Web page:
kevin86: An illegal move wins the game!
Oct-20-15  Sally Simpson: Hi Keven,

Read Sneaky Pete's post in

E von Feyerfeil vs Lasker, 1889

An illegal position could have changed the whole history of Chess had it been noticed.

Premium Chessgames Member
  AylerKupp: What were the rules, if any, that covered illegal moves at the time that this game and E von Feyerfeil vs Lasker, 1889 were played? Interestingly, the current rules (see do not address this situation except under Appendix A. Rapidplay where it indicates that the arbiter can declare the game lost by the player who made the illegal move, provided that the opponent has not yet made his move. If the arbiter does not notice, or takes no action, the opponent is entitled to claim a win before he makes his next move. But if the opponent does not claim and the arbiter does not intervene, the illegal move stands and the game continues.

There is no specific mention of this situation following adjournment. But if the Rapidplay rules for illegal move applied to games played at classical time controls, if the position was incorrectly set up after adjournment and neither player nor the arbiter notices, then presumably the illegal move stands after both players make their next move.

So on what basis was this game awarded to Mason?

Oct-20-15  Sally Simpson: Hi AylerKupp,

I cannot see there being much of a change in the rule if an abnormality is noticed in a game then the game reverts back to where the abnormality occurred.

If the game is over the results stands.

Oct-20-15  thulium: <aw1988> 40. . . Qxf4.
Oct-20-15  CaroKant: Simon says: 43...Nc5!! and, "I don't even need to play the Winawer!
Premium Chessgames Member
  perfidious: If the knight really leapt like a bishop, it might well have gone the other way and become one, crying: 43....NBh4 mate!!
Oct-20-15  The Kings Domain: Funny how both sides are poised for a kingside attack while their own kingsides are vulnerable to a direct assault.

As for the illegal move, both players were probably too tired to notice (heh).

Jan-02-17  Amarande: It will also be noted three things about adjournments in those former days:

* Naturally, computer assistance was not a thing at this point, so diagrams were used, and an error (which is believed to be what happened here) in the diagram would easily go undetected at resumption. (Nowadays, I would imagine adjourned games - if they even occur these days with FIDE's silly new time limits - would easily be double-checked at resume time by feeding the moves themselves back through a computer to reach the correct position ...)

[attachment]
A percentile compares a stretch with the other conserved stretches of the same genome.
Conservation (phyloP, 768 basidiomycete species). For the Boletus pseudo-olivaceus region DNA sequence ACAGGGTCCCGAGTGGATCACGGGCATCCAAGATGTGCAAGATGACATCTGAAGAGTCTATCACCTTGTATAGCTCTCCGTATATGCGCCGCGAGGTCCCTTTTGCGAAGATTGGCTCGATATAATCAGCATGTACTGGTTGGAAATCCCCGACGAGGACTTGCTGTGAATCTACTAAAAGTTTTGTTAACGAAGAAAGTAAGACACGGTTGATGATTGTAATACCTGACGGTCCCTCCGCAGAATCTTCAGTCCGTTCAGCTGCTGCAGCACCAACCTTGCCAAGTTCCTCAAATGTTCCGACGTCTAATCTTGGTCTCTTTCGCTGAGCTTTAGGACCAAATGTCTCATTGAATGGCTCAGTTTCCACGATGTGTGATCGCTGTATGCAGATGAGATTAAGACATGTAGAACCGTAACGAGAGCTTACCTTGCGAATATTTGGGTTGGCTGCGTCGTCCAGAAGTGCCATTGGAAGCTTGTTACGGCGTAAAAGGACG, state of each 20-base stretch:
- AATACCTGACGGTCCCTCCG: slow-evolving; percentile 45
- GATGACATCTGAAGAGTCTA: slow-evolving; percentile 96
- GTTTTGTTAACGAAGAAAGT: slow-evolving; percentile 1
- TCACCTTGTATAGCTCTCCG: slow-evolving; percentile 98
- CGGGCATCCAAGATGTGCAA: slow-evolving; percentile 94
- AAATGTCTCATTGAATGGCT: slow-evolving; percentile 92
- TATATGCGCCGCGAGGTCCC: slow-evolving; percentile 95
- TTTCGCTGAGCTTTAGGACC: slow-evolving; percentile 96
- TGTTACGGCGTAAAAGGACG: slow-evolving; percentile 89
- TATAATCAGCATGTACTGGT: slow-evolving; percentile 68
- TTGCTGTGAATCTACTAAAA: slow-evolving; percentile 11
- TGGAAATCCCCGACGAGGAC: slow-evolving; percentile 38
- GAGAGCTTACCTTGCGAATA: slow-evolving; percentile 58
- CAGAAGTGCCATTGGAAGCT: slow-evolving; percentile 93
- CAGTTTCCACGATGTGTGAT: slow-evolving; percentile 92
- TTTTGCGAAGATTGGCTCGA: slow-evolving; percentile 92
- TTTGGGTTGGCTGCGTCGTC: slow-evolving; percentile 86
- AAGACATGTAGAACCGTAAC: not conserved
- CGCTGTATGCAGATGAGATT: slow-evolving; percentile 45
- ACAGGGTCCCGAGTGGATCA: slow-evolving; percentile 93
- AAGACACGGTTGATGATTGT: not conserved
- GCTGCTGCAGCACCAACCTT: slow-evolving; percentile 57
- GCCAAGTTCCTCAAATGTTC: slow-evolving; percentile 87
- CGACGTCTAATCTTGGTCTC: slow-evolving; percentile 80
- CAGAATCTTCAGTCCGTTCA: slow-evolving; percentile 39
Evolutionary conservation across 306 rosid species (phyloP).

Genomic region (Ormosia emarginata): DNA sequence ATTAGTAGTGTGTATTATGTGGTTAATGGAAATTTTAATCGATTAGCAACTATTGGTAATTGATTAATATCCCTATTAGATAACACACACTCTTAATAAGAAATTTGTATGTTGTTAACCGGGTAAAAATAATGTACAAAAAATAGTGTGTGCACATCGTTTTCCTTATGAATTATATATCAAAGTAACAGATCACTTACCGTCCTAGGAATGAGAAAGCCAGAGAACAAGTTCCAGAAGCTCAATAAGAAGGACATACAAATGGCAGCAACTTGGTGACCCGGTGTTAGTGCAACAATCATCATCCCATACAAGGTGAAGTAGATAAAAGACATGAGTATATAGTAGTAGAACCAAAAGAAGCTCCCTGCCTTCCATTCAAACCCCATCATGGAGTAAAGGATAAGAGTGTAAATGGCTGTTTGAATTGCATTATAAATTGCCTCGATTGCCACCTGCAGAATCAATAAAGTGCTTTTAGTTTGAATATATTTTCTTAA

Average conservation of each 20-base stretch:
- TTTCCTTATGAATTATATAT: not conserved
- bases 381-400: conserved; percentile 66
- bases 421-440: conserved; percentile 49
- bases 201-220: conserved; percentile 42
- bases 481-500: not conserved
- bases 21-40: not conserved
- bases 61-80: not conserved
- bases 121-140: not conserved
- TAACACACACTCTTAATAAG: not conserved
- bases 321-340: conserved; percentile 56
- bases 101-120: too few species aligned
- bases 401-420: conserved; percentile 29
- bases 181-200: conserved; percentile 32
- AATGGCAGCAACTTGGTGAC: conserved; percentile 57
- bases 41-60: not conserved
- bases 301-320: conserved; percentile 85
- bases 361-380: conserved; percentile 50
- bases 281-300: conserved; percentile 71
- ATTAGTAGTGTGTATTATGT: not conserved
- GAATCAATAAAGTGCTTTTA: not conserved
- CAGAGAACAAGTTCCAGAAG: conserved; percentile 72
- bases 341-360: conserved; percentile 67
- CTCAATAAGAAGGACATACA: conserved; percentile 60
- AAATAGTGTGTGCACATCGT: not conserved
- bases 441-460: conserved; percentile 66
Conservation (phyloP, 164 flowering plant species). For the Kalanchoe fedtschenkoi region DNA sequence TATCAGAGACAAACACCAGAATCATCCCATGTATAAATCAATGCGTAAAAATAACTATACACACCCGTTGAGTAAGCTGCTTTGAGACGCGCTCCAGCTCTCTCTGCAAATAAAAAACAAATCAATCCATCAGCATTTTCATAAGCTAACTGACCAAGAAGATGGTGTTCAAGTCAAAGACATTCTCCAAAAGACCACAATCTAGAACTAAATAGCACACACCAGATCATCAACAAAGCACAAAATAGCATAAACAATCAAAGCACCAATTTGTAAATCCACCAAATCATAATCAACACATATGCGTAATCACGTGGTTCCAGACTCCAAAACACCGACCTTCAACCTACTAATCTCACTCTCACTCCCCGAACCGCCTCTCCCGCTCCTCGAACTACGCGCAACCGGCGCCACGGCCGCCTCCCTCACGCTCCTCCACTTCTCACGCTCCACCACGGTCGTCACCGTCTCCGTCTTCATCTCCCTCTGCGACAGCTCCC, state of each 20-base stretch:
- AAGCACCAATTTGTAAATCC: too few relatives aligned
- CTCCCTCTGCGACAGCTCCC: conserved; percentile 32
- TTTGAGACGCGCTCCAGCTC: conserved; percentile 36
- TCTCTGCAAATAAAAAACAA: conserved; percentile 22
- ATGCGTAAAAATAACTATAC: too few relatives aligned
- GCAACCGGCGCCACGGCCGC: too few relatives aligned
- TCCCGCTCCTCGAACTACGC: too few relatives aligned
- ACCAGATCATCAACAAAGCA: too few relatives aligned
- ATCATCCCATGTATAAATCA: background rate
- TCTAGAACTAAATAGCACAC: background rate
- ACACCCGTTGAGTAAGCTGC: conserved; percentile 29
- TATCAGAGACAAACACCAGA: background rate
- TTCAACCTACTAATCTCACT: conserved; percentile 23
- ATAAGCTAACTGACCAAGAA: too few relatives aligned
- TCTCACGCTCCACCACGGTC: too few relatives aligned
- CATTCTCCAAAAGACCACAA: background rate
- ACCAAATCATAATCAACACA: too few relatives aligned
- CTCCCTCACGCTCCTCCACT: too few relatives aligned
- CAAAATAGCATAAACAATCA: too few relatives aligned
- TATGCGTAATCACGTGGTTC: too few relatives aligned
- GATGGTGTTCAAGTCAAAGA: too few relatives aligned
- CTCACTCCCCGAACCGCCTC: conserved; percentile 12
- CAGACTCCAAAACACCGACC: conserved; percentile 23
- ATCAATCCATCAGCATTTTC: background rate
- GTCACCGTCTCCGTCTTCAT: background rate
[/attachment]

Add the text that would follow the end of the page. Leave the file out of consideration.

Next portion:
* Adjournments could be long, sometimes days. It would not be unreasonable for such an error to be forgot about by resumption in this case (although it seems likely that the adjournment here was but two hours long, as the schedule for London 1883 was noon to 5 PM, with a two hour dinner break followed by continued play till 11 PM, only after that would the game have gone to a later date).

* Most importantly, however, is the sea change in the policies behind adjournments in the 19th vs 20th century. In more modern tournaments, it became common practise (as I noted above, I'm not sure how often adjournments actually happen anymore, due to the fact that FIDE no longer regularly uses the "X moves per 2 hours ad infinitum" time control) for GMs and their teams to analyse the position during the break (subject only to the requirement to seal their move before adjournment should it be their turn at the time); in such a case such an error would easily have been discovered and reported in due time. However, this was not the case in olden times; tournament rules in fact often stipulated that analysis of the game during the break was explicitly forbidden (such was the case at London 1883, and the penalty even included being expelled from the tournament altogether, not just forfeiting the game in question!). This makes it even easier to have forgotten such a detail during the break!